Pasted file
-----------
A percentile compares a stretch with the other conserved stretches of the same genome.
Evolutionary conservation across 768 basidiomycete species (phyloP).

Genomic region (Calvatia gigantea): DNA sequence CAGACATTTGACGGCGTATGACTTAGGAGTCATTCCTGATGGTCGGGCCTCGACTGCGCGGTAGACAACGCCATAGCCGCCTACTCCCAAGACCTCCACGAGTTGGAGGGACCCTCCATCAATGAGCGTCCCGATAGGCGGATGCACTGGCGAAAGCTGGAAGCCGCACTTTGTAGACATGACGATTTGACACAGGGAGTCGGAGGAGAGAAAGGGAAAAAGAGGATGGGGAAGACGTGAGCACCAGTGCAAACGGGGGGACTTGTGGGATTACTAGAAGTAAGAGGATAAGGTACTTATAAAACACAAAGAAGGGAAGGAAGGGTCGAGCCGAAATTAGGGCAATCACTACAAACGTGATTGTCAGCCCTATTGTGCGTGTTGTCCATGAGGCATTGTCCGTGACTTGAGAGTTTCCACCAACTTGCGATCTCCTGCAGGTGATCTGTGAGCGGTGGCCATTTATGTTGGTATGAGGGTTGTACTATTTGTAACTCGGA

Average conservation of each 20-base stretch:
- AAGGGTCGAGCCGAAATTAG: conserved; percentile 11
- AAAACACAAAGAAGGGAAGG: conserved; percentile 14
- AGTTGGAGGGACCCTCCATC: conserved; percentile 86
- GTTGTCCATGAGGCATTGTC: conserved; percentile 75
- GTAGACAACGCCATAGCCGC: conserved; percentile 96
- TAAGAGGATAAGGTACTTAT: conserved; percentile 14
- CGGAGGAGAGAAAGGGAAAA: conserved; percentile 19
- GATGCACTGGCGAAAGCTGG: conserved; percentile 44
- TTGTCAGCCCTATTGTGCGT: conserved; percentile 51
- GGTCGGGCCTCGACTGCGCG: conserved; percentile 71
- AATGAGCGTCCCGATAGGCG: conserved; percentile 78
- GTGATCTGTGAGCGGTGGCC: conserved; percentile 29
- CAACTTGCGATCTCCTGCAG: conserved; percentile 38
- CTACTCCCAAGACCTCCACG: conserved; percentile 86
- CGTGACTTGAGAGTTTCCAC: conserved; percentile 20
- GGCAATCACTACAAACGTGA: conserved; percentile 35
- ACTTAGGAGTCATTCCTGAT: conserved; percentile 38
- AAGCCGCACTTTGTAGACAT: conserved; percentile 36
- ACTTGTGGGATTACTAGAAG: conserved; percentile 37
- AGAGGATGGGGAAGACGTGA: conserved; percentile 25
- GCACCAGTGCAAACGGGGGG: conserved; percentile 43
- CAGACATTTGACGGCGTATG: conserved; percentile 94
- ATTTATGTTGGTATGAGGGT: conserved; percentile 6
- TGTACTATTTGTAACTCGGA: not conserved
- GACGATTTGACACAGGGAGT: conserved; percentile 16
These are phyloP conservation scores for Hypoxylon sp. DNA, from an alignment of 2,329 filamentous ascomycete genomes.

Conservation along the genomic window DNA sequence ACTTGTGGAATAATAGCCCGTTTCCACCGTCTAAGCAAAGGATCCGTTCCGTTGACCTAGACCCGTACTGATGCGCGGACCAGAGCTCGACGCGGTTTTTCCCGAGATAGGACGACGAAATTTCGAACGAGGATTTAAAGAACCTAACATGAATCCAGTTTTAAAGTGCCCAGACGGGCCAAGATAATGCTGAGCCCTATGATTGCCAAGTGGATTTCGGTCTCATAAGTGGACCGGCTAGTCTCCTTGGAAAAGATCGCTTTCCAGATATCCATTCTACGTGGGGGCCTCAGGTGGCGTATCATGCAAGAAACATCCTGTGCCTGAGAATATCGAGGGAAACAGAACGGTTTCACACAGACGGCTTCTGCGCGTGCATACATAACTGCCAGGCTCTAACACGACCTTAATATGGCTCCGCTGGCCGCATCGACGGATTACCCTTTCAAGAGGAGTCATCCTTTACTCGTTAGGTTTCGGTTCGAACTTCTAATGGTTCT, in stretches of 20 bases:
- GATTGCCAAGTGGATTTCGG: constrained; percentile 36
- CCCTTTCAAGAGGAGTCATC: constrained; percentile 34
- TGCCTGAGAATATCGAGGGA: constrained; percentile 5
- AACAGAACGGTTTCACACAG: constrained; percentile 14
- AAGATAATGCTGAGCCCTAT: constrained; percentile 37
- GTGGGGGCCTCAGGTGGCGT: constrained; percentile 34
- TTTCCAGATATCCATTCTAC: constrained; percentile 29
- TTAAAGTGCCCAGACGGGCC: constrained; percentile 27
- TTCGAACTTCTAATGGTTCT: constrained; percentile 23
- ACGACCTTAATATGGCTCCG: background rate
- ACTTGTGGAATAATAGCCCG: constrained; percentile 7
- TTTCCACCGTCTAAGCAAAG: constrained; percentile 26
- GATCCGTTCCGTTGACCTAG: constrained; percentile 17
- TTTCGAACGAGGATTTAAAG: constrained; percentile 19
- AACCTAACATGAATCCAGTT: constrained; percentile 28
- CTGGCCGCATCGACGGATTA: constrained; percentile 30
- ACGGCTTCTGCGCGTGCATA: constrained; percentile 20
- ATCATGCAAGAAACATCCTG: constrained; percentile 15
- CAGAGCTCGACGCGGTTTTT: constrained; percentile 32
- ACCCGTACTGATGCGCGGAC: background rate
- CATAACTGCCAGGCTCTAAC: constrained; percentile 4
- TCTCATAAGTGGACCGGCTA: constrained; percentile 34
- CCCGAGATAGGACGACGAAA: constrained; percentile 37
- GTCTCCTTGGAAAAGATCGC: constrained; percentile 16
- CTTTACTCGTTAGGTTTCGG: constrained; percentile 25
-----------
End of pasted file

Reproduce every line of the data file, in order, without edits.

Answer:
A percentile compares a stretch with the other conserved stretches of the same genome.
Evolutionary conservation across 768 basidiomycete species (phyloP).

Genomic region (Calvatia gigantea): DNA sequence CAGACATTTGACGGCGTATGACTTAGGAGTCATTCCTGATGGTCGGGCCTCGACTGCGCGGTAGACAACGCCATAGCCGCCTACTCCCAAGACCTCCACGAGTTGGAGGGACCCTCCATCAATGAGCGTCCCGATAGGCGGATGCACTGGCGAAAGCTGGAAGCCGCACTTTGTAGACATGACGATTTGACACAGGGAGTCGGAGGAGAGAAAGGGAAAAAGAGGATGGGGAAGACGTGAGCACCAGTGCAAACGGGGGGACTTGTGGGATTACTAGAAGTAAGAGGATAAGGTACTTATAAAACACAAAGAAGGGAAGGAAGGGTCGAGCCGAAATTAGGGCAATCACTACAAACGTGATTGTCAGCCCTATTGTGCGTGTTGTCCATGAGGCATTGTCCGTGACTTGAGAGTTTCCACCAACTTGCGATCTCCTGCAGGTGATCTGTGAGCGGTGGCCATTTATGTTGGTATGAGGGTTGTACTATTTGTAACTCGGA

Average conservation of each 20-base stretch:
- AAGGGTCGAGCCGAAATTAG: conserved; percentile 11
- AAAACACAAAGAAGGGAAGG: conserved; percentile 14
- AGTTGGAGGGACCCTCCATC: conserved; percentile 86
- GTTGTCCATGAGGCATTGTC: conserved; percentile 75
- GTAGACAACGCCATAGCCGC: conserved; percentile 96
- TAAGAGGATAAGGTACTTAT: conserved; percentile 14
- CGGAGGAGAGAAAGGGAAAA: conserved; percentile 19
- GATGCACTGGCGAAAGCTGG: conserved; percentile 44
- TTGTCAGCCCTATTGTGCGT: conserved; percentile 51
- GGTCGGGCCTCGACTGCGCG: conserved; percentile 71
- AATGAGCGTCCCGATAGGCG: conserved; percentile 78
- GTGATCTGTGAGCGGTGGCC: conserved; percentile 29
- CAACTTGCGATCTCCTGCAG: conserved; percentile 38
- CTACTCCCAAGACCTCCACG: conserved; percentile 86
- CGTGACTTGAGAGTTTCCAC: conserved; percentile 20
- GGCAATCACTACAAACGTGA: conserved; percentile 35
- ACTTAGGAGTCATTCCTGAT: conserved; percentile 38
- AAGCCGCACTTTGTAGACAT: conserved; percentile 36
- ACTTGTGGGATTACTAGAAG: conserved; percentile 37
- AGAGGATGGGGAAGACGTGA: conserved; percentile 25
- GCACCAGTGCAAACGGGGGG: conserved; percentile 43
- CAGACATTTGACGGCGTATG: conserved; percentile 94
- ATTTATGTTGGTATGAGGGT: conserved; percentile 6
- TGTACTATTTGTAACTCGGA: not conserved
- GACGATTTGACACAGGGAGT: conserved; percentile 16
These are phyloP conservation scores for Hypoxylon sp. DNA, from an alignment of 2,329 filamentous ascomycete genomes.

Conservation along the genomic window DNA sequence ACTTGTGGAATAATAGCCCGTTTCCACCGTCTAAGCAAAGGATCCGTTCCGTTGACCTAGACCCGTACTGATGCGCGGACCAGAGCTCGACGCGGTTTTTCCCGAGATAGGACGACGAAATTTCGAACGAGGATTTAAAGAACCTAACATGAATCCAGTTTTAAAGTGCCCAGACGGGCCAAGATAATGCTGAGCCCTATGATTGCCAAGTGGATTTCGGTCTCATAAGTGGACCGGCTAGTCTCCTTGGAAAAGATCGCTTTCCAGATATCCATTCTACGTGGGGGCCTCAGGTGGCGTATCATGCAAGAAACATCCTGTGCCTGAGAATATCGAGGGAAACAGAACGGTTTCACACAGACGGCTTCTGCGCGTGCATACATAACTGCCAGGCTCTAACACGACCTTAATATGGCTCCGCTGGCCGCATCGACGGATTACCCTTTCAAGAGGAGTCATCCTTTACTCGTTAGGTTTCGGTTCGAACTTCTAATGGTTCT, in stretches of 20 bases:
- GATTGCCAAGTGGATTTCGG: constrained; percentile 36
- CCCTTTCAAGAGGAGTCATC: constrained; percentile 34
- TGCCTGAGAATATCGAGGGA: constrained; percentile 5
- AACAGAACGGTTTCACACAG: constrained; percentile 14
- AAGATAATGCTGAGCCCTAT: constrained; percentile 37
- GTGGGGGCCTCAGGTGGCGT: constrained; percentile 34
- TTTCCAGATATCCATTCTAC: constrained; percentile 29
- TTAAAGTGCCCAGACGGGCC: constrained; percentile 27
- TTCGAACTTCTAATGGTTCT: constrained; percentile 23
- ACGACCTTAATATGGCTCCG: background rate
- ACTTGTGGAATAATAGCCCG: constrained; percentile 7
- TTTCCACCGTCTAAGCAAAG: constrained; percentile 26
- GATCCGTTCCGTTGACCTAG: constrained; percentile 17
- TTTCGAACGAGGATTTAAAG: constrained; percentile 19
- AACCTAACATGAATCCAGTT: constrained; percentile 28
- CTGGCCGCATCGACGGATTA: constrained; percentile 30
- ACGGCTTCTGCGCGTGCATA: constrained; percentile 20
- ATCATGCAAGAAACATCCTG: constrained; percentile 15
- CAGAGCTCGACGCGGTTTTT: constrained; percentile 32
- ACCCGTACTGATGCGCGGAC: background rate
- CATAACTGCCAGGCTCTAAC: constrained; percentile 4
- TCTCATAAGTGGACCGGCTA: constrained; percentile 34
- CCCGAGATAGGACGACGAAA: constrained; percentile 37
- GTCTCCTTGGAAAAGATCGC: constrained; percentile 16
- CTTTACTCGTTAGGTTTCGG: constrained; percentile 25